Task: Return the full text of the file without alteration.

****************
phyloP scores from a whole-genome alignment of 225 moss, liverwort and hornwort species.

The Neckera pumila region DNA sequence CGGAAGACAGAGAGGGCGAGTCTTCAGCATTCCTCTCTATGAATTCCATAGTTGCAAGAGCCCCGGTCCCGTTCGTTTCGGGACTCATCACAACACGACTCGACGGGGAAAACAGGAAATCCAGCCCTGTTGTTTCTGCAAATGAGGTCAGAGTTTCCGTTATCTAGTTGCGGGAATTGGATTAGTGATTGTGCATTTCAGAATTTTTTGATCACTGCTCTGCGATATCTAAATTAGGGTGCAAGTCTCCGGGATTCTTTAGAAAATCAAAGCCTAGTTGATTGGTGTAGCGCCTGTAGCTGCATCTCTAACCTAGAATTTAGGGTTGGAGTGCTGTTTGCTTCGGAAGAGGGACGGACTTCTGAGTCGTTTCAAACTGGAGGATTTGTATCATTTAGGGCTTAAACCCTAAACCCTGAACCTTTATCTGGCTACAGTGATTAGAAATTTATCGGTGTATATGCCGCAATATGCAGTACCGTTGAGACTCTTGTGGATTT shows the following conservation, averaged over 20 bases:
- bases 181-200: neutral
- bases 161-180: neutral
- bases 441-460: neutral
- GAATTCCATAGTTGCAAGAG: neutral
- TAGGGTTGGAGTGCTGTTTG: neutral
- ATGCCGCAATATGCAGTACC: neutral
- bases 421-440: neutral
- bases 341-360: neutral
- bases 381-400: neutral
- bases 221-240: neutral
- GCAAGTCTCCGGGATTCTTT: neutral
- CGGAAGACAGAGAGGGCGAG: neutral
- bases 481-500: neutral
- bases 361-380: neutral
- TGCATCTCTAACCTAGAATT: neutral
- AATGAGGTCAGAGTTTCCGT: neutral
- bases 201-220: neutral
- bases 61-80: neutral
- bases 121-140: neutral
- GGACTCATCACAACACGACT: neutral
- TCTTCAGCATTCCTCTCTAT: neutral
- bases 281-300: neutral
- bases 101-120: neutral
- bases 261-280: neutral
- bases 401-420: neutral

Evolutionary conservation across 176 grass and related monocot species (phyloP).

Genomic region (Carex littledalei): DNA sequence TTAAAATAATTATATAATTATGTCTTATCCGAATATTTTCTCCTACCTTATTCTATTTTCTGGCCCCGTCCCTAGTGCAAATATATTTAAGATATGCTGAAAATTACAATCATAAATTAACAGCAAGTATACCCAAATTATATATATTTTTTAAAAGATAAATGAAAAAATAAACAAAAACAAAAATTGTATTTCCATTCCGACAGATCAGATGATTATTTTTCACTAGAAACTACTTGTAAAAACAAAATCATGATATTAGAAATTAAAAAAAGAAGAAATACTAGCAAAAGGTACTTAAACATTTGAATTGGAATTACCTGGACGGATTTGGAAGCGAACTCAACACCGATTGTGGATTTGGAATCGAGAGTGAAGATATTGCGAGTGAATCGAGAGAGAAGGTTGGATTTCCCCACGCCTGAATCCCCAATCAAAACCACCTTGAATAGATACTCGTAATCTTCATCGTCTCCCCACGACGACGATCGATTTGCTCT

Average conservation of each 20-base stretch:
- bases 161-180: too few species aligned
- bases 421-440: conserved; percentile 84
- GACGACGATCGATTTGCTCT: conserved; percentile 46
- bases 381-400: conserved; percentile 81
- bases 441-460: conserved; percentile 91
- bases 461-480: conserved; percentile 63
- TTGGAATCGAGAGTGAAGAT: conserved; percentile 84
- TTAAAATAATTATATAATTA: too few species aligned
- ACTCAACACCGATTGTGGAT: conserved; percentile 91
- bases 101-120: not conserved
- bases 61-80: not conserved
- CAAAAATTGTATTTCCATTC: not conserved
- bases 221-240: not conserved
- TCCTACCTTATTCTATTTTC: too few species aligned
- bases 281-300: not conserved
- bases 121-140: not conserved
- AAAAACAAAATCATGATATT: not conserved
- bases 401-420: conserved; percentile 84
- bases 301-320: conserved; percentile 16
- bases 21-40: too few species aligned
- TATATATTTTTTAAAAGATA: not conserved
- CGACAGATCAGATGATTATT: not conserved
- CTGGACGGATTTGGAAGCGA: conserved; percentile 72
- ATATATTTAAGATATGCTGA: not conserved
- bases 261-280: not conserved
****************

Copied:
phyloP scores from a whole-genome alignment of 225 moss, liverwort and hornwort species.

The Neckera pumila region DNA sequence CGGAAGACAGAGAGGGCGAGTCTTCAGCATTCCTCTCTATGAATTCCATAGTTGCAAGAGCCCCGGTCCCGTTCGTTTCGGGACTCATCACAACACGACTCGACGGGGAAAACAGGAAATCCAGCCCTGTTGTTTCTGCAAATGAGGTCAGAGTTTCCGTTATCTAGTTGCGGGAATTGGATTAGTGATTGTGCATTTCAGAATTTTTTGATCACTGCTCTGCGATATCTAAATTAGGGTGCAAGTCTCCGGGATTCTTTAGAAAATCAAAGCCTAGTTGATTGGTGTAGCGCCTGTAGCTGCATCTCTAACCTAGAATTTAGGGTTGGAGTGCTGTTTGCTTCGGAAGAGGGACGGACTTCTGAGTCGTTTCAAACTGGAGGATTTGTATCATTTAGGGCTTAAACCCTAAACCCTGAACCTTTATCTGGCTACAGTGATTAGAAATTTATCGGTGTATATGCCGCAATATGCAGTACCGTTGAGACTCTTGTGGATTT shows the following conservation, averaged over 20 bases:
- bases 181-200: neutral
- bases 161-180: neutral
- bases 441-460: neutral
- GAATTCCATAGTTGCAAGAG: neutral
- TAGGGTTGGAGTGCTGTTTG: neutral
- ATGCCGCAATATGCAGTACC: neutral
- bases 421-440: neutral
- bases 341-360: neutral
- bases 381-400: neutral
- bases 221-240: neutral
- GCAAGTCTCCGGGATTCTTT: neutral
- CGGAAGACAGAGAGGGCGAG: neutral
- bases 481-500: neutral
- bases 361-380: neutral
- TGCATCTCTAACCTAGAATT: neutral
- AATGAGGTCAGAGTTTCCGT: neutral
- bases 201-220: neutral
- bases 61-80: neutral
- bases 121-140: neutral
- GGACTCATCACAACACGACT: neutral
- TCTTCAGCATTCCTCTCTAT: neutral
- bases 281-300: neutral
- bases 101-120: neutral
- bases 261-280: neutral
- bases 401-420: neutral

Evolutionary conservation across 176 grass and related monocot species (phyloP).

Genomic region (Carex littledalei): DNA sequence TTAAAATAATTATATAATTATGTCTTATCCGAATATTTTCTCCTACCTTATTCTATTTTCTGGCCCCGTCCCTAGTGCAAATATATTTAAGATATGCTGAAAATTACAATCATAAATTAACAGCAAGTATACCCAAATTATATATATTTTTTAAAAGATAAATGAAAAAATAAACAAAAACAAAAATTGTATTTCCATTCCGACAGATCAGATGATTATTTTTCACTAGAAACTACTTGTAAAAACAAAATCATGATATTAGAAATTAAAAAAAGAAGAAATACTAGCAAAAGGTACTTAAACATTTGAATTGGAATTACCTGGACGGATTTGGAAGCGAACTCAACACCGATTGTGGATTTGGAATCGAGAGTGAAGATATTGCGAGTGAATCGAGAGAGAAGGTTGGATTTCCCCACGCCTGAATCCCCAATCAAAACCACCTTGAATAGATACTCGTAATCTTCATCGTCTCCCCACGACGACGATCGATTTGCTCT

Average conservation of each 20-base stretch:
- bases 161-180: too few species aligned
- bases 421-440: conserved; percentile 84
- GACGACGATCGATTTGCTCT: conserved; percentile 46
- bases 381-400: conserved; percentile 81
- bases 441-460: conserved; percentile 91
- bases 461-480: conserved; percentile 63
- TTGGAATCGAGAGTGAAGAT: conserved; percentile 84
- TTAAAATAATTATATAATTA: too few species aligned
- ACTCAACACCGATTGTGGAT: conserved; percentile 91
- bases 101-120: not conserved
- bases 61-80: not conserved
- CAAAAATTGTATTTCCATTC: not conserved
- bases 221-240: not conserved
- TCCTACCTTATTCTATTTTC: too few species aligned
- bases 281-300: not conserved
- bases 121-140: not conserved
- AAAAACAAAATCATGATATT: not conserved
- bases 401-420: conserved; percentile 84
- bases 301-320: conserved; percentile 16
- bases 21-40: too few species aligned
- TATATATTTTTTAAAAGATA: not conserved
- CGACAGATCAGATGATTATT: not conserved
- CTGGACGGATTTGGAAGCGA: conserved; percentile 72
- ATATATTTAAGATATGCTGA: not conserved
- bases 261-280: not conserved